Over 65 Years
Arnold Adams was born in Toronto to Frank and May Adams on November 30th, 1913, the eldest in a family of five. He often said that he was born in Grace Hospital (on a Lord’s Day) and spent the rest of his life in the Grace hospital.
May 20, 1930, was a red-letter day in his life. After a Gospel meeting in the Pape Avenue Gospel Hall, with Mr. James Marshall’s Bible open at Romans 10:9, and while some of the elder brethren knelt in prayer at the back of the hall, he trusted Christ as his Savior.
On May 14, 1938, he and Kay Simmons were married, and through all the ups and downs of missionary life in a strange culture, plus many years of lengthy separations due to an itinerant ministry, they remained very committed to each other.
They were commended from the assembly that met in the Pape Avenue Gospel Hall in March of 1941. At his passing, he still had in his possession the original letter of commendation from that assembly
Exactly 11 years from the day he was saved, he arrived by ship with his wife and 13-month old child in Havana, Cuba, and launched into language studies so he could preach in Spanish.
In late 1944, he moved his little family to the western Cuban provincial capital of Pinar del Rio, where he began an entirely new Gospel work, distributing tracts, preaching in the parks, and holding house meetings for children and adults.
David and Agnes Adams arrived in Pinar del Rio in March of 1946 to join in the work, and the two brothers labored together until 1954. During those eight years a beautiful Gospel Hall was built, an assembly begun, and cottage meetings were held in various towns and country areas. The brothers also took part in an island-wide distribution of the Gospel of John, and started a printing ministry which eventually sent thousands of tracts throughout the Hispanic world.
In July of 1954, he moved with his wife and two boys, now 14 and 9, into a remote area of the eastern Sierra Maestra mountains. God had been at work in that region and an assembly of believers had begun. He saw the need for teaching and further outreach. From there he traveled on his trusty mule to some 60 different locations where he conducted cottage meetings. In one place in the foothills, a number of men and women were saved, baptized, taught, and gathered together in assembly fellowship.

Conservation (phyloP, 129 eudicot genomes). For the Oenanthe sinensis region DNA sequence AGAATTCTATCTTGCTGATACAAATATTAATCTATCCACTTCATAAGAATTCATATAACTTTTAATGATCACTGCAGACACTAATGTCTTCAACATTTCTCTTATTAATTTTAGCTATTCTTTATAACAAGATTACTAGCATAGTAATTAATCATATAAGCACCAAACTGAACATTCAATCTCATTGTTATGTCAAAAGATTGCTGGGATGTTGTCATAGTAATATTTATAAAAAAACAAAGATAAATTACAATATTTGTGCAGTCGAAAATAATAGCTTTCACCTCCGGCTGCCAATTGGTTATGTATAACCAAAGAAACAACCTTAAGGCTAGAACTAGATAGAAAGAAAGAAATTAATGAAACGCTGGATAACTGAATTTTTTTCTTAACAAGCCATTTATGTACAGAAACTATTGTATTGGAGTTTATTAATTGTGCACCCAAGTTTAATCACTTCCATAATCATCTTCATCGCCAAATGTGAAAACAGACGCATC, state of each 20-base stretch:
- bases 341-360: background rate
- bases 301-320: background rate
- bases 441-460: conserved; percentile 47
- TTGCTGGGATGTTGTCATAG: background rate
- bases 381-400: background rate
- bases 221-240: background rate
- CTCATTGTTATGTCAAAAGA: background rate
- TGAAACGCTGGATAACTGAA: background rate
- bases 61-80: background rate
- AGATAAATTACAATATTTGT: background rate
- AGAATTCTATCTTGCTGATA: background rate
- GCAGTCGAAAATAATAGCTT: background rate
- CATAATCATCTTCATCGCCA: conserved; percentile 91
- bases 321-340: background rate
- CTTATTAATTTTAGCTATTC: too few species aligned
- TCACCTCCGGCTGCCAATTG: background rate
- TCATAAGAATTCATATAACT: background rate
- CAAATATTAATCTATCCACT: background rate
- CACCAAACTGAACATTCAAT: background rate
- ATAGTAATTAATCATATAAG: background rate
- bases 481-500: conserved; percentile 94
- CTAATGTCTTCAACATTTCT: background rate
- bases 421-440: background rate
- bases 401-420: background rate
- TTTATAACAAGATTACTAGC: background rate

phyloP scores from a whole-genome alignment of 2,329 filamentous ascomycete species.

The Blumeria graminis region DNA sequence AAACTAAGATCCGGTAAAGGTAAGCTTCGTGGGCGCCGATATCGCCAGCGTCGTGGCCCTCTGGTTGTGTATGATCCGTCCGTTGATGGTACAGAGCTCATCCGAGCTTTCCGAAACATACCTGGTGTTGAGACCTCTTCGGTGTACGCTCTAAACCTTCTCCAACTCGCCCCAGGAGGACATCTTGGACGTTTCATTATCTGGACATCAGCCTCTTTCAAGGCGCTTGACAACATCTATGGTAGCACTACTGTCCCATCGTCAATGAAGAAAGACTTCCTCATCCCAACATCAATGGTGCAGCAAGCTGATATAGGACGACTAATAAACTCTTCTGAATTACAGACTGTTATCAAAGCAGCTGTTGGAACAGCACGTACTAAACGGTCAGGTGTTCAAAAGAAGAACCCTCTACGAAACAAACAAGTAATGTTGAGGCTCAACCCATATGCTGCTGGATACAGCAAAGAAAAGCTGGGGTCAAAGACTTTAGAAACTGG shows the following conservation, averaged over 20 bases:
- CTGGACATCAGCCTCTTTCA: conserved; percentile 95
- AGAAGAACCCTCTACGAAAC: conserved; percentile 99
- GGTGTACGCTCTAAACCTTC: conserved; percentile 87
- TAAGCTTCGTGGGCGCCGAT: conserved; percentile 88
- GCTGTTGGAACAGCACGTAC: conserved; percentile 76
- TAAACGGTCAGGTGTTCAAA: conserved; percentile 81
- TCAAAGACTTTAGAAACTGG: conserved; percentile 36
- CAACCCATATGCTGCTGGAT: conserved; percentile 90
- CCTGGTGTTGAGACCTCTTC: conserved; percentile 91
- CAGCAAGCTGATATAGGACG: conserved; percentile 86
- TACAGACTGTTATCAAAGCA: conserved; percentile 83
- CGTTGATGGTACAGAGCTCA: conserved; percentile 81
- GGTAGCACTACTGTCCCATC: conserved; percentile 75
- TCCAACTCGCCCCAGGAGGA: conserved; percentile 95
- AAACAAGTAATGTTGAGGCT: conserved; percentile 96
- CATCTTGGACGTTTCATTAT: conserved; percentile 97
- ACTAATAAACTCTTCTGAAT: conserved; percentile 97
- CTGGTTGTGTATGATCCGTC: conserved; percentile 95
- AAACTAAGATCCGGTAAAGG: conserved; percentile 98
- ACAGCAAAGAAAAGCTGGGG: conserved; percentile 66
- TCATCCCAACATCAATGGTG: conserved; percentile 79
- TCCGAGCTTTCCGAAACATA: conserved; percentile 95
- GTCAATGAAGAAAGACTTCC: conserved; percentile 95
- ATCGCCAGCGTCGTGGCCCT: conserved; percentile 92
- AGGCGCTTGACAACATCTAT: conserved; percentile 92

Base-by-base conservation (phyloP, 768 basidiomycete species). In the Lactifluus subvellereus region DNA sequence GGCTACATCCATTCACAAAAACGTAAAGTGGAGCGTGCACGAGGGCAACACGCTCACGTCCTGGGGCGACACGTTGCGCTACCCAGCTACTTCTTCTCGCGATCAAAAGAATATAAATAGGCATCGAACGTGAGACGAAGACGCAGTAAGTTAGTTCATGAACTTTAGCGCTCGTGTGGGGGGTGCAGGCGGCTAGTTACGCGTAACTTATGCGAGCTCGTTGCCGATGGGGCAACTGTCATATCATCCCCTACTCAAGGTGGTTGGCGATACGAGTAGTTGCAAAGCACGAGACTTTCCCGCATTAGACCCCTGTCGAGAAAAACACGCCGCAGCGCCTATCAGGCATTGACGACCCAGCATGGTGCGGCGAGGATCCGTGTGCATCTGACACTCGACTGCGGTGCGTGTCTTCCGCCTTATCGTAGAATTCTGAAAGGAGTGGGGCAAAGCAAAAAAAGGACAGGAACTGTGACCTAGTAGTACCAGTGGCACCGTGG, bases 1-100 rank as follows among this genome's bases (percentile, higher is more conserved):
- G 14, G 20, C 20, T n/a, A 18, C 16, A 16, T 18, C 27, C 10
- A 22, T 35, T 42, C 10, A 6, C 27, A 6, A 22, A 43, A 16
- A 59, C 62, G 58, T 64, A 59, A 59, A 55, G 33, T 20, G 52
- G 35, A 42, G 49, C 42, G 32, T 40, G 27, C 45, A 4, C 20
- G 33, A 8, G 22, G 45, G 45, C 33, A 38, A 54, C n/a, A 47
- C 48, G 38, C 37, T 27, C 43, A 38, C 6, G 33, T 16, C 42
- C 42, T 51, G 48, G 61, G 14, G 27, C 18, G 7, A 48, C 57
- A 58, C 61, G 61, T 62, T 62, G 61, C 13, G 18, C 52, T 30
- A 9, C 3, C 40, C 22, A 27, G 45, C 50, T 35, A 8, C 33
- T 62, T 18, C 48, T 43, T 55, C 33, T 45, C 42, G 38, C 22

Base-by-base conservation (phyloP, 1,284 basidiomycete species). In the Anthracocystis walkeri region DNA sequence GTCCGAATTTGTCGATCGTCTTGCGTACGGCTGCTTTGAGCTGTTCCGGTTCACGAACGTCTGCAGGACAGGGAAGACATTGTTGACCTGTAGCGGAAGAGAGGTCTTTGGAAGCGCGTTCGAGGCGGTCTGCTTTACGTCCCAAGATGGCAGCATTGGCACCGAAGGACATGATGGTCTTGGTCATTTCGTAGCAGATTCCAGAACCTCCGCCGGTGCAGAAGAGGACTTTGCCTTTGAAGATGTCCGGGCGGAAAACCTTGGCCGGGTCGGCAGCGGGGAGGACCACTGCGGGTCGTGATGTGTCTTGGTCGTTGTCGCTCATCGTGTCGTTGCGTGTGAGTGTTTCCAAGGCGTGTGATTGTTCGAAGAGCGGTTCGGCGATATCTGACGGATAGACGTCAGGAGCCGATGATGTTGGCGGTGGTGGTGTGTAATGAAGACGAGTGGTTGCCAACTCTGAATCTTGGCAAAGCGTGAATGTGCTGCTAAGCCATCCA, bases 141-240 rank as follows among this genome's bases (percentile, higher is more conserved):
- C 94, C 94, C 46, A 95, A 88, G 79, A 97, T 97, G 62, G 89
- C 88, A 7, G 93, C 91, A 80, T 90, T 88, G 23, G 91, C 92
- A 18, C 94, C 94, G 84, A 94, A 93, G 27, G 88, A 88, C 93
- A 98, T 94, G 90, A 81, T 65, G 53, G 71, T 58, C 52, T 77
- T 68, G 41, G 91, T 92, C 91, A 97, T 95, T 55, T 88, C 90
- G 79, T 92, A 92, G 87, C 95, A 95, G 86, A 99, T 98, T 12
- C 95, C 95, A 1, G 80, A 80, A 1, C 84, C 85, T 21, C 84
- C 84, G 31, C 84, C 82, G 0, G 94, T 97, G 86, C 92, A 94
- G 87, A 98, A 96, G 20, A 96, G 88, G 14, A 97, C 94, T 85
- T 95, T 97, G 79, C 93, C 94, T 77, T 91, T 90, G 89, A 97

In the summer of 1956, the house in the mountains was taken down and the materials were transported by mule train to the outskirts of the nearest town, and rebuilt into another house from which he could reach other areas where God was working. While on furlough in Canada in 1958, he learned that a battle fought between Castro’s and Batista’s forces had completely destroyed that house.
Due to the increasing hostilities of the Castro regime, he took his family to Toronto in 1960 for a “temporary” evacuation; however, he never went back! Meanwhile, he began a ministry of preaching and teaching across North America.
In 1962, he relocated in Orillia where he lived until he and his wife moved to Elim Homes in 1997. There he found a new sphere of labor, actively assisting in the Home and ministering especially in the Midland and Waubaushene assemblies.
In 1981, he was present for the first breaking of bread in Kapuskasing, so he especially enjoyed being at the assembly’s 25th anniversary in Easter of 2006.
In November of 2006, now in the shadow of his 93rd birthday, he spoke for the last time at Waubaushene Gospel Hall; he told Andrew, just before he spoke, that he had enjoyed some fresh thoughts from John 3:16 on the three individuals there and was going to share them with the saints the next Lord’s Day!
Until January of 2007, he had spent only one night of his life in a hospital, but now he was weakening, losing weight, and quite uncomfortable. He was sent to St. Michael’s Hospital in Toronto for a series of procedures. He came back by ambulance to Elim Homes on February 1. On February 6, 2007, he left his weary body behind and stepped onto the shores of the heavenly country. Safe home at last!